In 1896, when gold was discovered in the Klondike River, thousands of men quit their jobs, left their families, and headed north. A handful got rich. Most returned empty-handed. Some were never seen again.
Tent towns grew up overnight in Skagway and Dyea, where the men rested and stocked up for their journey inland. Skagway founder William Moore woke up one day to find 10,000 gold hunters camped on his doorstep, each one seeking equipment and supplies to last a year.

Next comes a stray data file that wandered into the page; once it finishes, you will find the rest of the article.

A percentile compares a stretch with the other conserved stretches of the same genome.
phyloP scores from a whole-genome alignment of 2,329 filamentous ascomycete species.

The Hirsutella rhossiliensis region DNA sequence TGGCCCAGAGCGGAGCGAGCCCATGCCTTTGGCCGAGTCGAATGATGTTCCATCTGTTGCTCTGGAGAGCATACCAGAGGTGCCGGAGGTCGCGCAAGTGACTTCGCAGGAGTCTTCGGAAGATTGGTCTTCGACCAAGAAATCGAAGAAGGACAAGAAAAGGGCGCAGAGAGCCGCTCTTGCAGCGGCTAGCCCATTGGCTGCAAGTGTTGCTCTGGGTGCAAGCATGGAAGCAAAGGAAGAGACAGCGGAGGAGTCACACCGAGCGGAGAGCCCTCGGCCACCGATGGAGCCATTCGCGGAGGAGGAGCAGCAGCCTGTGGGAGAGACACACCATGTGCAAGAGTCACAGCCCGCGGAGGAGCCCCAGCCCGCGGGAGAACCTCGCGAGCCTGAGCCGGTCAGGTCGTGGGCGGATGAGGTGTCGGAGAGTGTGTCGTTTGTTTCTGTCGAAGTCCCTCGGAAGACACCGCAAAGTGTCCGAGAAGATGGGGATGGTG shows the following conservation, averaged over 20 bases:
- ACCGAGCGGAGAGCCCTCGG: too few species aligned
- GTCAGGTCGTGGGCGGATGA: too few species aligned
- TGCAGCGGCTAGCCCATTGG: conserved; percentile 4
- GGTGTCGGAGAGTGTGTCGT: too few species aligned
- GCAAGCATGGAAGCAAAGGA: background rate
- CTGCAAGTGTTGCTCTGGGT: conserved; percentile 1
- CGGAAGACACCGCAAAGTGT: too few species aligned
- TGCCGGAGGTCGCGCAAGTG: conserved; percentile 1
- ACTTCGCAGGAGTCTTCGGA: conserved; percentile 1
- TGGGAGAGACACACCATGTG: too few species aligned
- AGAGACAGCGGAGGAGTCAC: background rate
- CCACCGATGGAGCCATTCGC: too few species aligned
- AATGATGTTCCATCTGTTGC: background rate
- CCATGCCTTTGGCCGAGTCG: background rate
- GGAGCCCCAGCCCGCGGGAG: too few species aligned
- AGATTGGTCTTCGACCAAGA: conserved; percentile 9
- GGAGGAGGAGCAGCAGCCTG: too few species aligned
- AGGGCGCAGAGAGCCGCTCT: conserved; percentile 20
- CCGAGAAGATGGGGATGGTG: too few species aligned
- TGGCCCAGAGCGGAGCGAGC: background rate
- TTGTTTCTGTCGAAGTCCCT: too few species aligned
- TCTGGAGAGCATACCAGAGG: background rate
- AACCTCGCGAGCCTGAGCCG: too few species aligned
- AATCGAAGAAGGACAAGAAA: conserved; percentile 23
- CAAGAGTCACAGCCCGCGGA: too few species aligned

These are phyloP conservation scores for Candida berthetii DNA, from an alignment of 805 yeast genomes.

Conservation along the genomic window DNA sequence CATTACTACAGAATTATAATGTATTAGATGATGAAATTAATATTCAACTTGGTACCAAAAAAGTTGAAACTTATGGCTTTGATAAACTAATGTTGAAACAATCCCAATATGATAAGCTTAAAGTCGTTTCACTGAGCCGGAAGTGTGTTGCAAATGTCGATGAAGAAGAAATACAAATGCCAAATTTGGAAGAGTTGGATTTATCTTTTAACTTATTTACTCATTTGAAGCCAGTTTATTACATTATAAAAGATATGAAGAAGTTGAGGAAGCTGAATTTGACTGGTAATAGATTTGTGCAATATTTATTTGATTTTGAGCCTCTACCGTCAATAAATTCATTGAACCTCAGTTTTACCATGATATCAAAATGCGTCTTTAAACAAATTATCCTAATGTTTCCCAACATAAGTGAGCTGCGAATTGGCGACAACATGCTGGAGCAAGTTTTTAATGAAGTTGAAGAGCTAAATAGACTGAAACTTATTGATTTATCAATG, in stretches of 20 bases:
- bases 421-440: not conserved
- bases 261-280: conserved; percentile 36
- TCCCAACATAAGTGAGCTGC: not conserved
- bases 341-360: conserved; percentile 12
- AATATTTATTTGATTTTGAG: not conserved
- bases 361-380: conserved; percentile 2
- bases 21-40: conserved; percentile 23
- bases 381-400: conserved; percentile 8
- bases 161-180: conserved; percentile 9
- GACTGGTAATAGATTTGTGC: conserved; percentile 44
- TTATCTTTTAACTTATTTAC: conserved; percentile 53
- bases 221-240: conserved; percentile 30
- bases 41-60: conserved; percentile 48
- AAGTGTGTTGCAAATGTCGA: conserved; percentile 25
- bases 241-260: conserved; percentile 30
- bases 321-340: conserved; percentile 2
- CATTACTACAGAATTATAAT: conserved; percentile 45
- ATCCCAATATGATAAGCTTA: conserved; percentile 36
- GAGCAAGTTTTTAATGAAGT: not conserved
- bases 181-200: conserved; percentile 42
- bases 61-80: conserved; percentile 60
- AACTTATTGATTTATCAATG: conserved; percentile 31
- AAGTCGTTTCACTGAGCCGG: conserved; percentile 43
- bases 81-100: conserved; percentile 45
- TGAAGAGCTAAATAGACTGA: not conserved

Over the fall and winter of 1897-98, more than 100,000 men attempted the arduous 600-mile hike up the White Pass and Chilkoot Trails. Less than a third ever reached Dawson City. Most turned back midway through the rigorous trek.
Many of the hearty souls who actually reached the goldfields also were forced to turn back, because most of the good claims had already been taken.
At Klondike Gold Rush National Historical Park, you can tour the historic districts of Skagway and Dyea, which date to the gold rush. Hike the 33-mile Chilkoot Trail, forged by Tlingit traders. The view from the Golden Stairs is a once-in-a-lifetime experience.